This is the time of year when high school seniors are visiting campuses that they hope will help them determine, once and for all, where they will be attending college in the fall.
Many schools have accepted student weekends geared towards influencing teenagers’ decisions. These schools will often put visiting teenagers in dorms for the weekend and host special events for them. These trips can be invaluable, but they can also be expensive.
And that reality brings me to a subject that I’ve never written about before — college fly-in programs.
Colleges and universities don’t advertise it, but some schools (all the ones I am aware of are private), will pay for some accepted students who are low income and/or a minority to pay a visit. The schools that offer fly-in programs typically cover the airfare or a portion of the airfare.
I know a couple of teenagers who have been lucky enough to get fly-in invitations in the past week or so.
The first is a poor African-American teenager from St. Louis (my hometown), who I have been helping off and on for a few months. I suggested that Jay apply to St. Olaf College, which is a wonderful liberal arts college in Minnesota with excellent financial aid. (Here are a couple of posts that I’ve written about St. Olaf:
I was keeping my fingers crossed that Jay would get into St. Olaf and he did. When Jay shared the fantastic news with me, I told him he should contact St. Olaf and see if the school would fly him in for a visit. I was delighted to hear that someone in the admission office had already extended an invitation.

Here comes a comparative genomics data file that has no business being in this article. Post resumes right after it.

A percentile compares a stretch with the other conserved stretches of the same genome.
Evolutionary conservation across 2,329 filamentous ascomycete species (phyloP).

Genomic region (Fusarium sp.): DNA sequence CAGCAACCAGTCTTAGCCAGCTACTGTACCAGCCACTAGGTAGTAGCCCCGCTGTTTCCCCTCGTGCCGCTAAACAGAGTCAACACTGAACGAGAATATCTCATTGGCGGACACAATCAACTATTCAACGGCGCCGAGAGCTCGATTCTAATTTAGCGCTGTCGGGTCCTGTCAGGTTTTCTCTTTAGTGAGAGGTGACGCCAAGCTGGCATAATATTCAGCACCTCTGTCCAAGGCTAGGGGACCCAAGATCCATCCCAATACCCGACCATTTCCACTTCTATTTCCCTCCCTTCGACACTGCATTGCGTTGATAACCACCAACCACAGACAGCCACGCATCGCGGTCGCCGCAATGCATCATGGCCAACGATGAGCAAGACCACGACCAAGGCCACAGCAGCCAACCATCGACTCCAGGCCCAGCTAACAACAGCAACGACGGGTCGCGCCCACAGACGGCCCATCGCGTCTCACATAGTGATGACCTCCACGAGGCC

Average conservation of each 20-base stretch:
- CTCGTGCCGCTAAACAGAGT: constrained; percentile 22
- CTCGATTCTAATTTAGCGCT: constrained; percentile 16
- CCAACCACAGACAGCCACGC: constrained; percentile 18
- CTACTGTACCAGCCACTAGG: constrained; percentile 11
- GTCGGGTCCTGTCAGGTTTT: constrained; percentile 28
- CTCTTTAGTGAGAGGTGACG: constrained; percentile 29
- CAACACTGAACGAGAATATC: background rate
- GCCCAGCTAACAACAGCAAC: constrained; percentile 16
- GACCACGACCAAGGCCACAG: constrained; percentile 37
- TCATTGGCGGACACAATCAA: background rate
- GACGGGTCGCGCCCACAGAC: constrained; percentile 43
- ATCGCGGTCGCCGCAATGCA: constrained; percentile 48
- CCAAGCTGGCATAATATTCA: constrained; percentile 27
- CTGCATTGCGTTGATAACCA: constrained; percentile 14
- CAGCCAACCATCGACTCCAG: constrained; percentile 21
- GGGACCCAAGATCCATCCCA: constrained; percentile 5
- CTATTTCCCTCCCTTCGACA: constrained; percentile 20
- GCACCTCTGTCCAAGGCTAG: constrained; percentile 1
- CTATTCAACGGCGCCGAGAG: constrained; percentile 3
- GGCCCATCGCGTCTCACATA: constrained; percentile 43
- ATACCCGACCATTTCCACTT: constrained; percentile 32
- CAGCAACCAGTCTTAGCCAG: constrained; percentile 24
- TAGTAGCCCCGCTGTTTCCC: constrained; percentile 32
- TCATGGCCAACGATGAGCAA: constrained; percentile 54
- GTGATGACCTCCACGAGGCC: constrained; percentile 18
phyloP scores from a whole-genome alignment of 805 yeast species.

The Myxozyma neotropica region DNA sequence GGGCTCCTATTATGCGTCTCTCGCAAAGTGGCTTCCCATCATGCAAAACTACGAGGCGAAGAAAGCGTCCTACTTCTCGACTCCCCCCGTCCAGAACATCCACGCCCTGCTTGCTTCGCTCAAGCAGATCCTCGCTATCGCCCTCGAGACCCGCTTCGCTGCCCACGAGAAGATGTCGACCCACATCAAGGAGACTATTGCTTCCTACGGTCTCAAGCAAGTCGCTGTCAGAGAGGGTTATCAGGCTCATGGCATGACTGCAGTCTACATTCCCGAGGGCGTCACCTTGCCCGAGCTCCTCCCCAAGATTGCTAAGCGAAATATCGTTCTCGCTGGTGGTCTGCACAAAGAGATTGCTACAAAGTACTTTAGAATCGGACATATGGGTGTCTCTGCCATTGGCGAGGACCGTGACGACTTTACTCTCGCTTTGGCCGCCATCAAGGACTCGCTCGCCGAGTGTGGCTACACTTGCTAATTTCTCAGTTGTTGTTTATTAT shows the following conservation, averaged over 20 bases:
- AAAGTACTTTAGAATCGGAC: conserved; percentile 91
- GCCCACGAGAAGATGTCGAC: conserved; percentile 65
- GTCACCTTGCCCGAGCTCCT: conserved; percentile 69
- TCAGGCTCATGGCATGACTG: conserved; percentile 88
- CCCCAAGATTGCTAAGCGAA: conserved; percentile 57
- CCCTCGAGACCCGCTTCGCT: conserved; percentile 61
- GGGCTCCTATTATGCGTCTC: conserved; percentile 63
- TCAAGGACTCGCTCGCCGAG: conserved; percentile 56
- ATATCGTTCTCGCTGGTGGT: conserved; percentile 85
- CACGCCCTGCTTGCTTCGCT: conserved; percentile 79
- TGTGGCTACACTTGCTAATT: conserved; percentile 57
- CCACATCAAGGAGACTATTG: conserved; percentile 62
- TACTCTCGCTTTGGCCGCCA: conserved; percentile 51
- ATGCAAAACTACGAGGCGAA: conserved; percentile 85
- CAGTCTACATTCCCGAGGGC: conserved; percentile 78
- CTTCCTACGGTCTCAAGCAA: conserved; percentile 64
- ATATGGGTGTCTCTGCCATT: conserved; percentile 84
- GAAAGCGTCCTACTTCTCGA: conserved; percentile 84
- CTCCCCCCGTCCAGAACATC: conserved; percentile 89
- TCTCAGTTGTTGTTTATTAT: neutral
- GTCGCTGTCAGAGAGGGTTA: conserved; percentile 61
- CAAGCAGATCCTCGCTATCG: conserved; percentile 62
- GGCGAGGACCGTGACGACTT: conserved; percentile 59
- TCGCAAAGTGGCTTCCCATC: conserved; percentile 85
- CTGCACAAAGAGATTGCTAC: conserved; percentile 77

The other teenager is a family friend who received an invitation from Skidmore College to visit the school in a couple of weeks. James, who is a bright, artistic teenager who happens to be Hispanic, said the school sent him his acceptance letter early because it wanted him to be able to arrange a flight to New York.
I saw all of James’ acceptance letters yesterday when he and his parents came over for my family’s annual Easter brunch. It’s clear from the personal note on the Skidmore acceptance letter and the fly-in invitation that this excellent liberal arts college really wants him to attend. And this college also meets 100% of financial need.
Inquiring About Fly-In Programs
If you think your child might qualify for a fly-in program, contact the school.
If your child isn’t a high school senior, some highly selective institutions sponsor diversity fly-in programs in the fall for prospective students. Sometimes these visits are sponsored to coincide with special diversity open houses. To qualify, student may have to fill out a scholarship application. I’d suggest Googling “diversity fly-in programs” to hunt for programs.
Lynn O’Shaughnessy is the author of The College Solution: A Guide for Everyone Looking for the Right School at the Right Price.
students and minority
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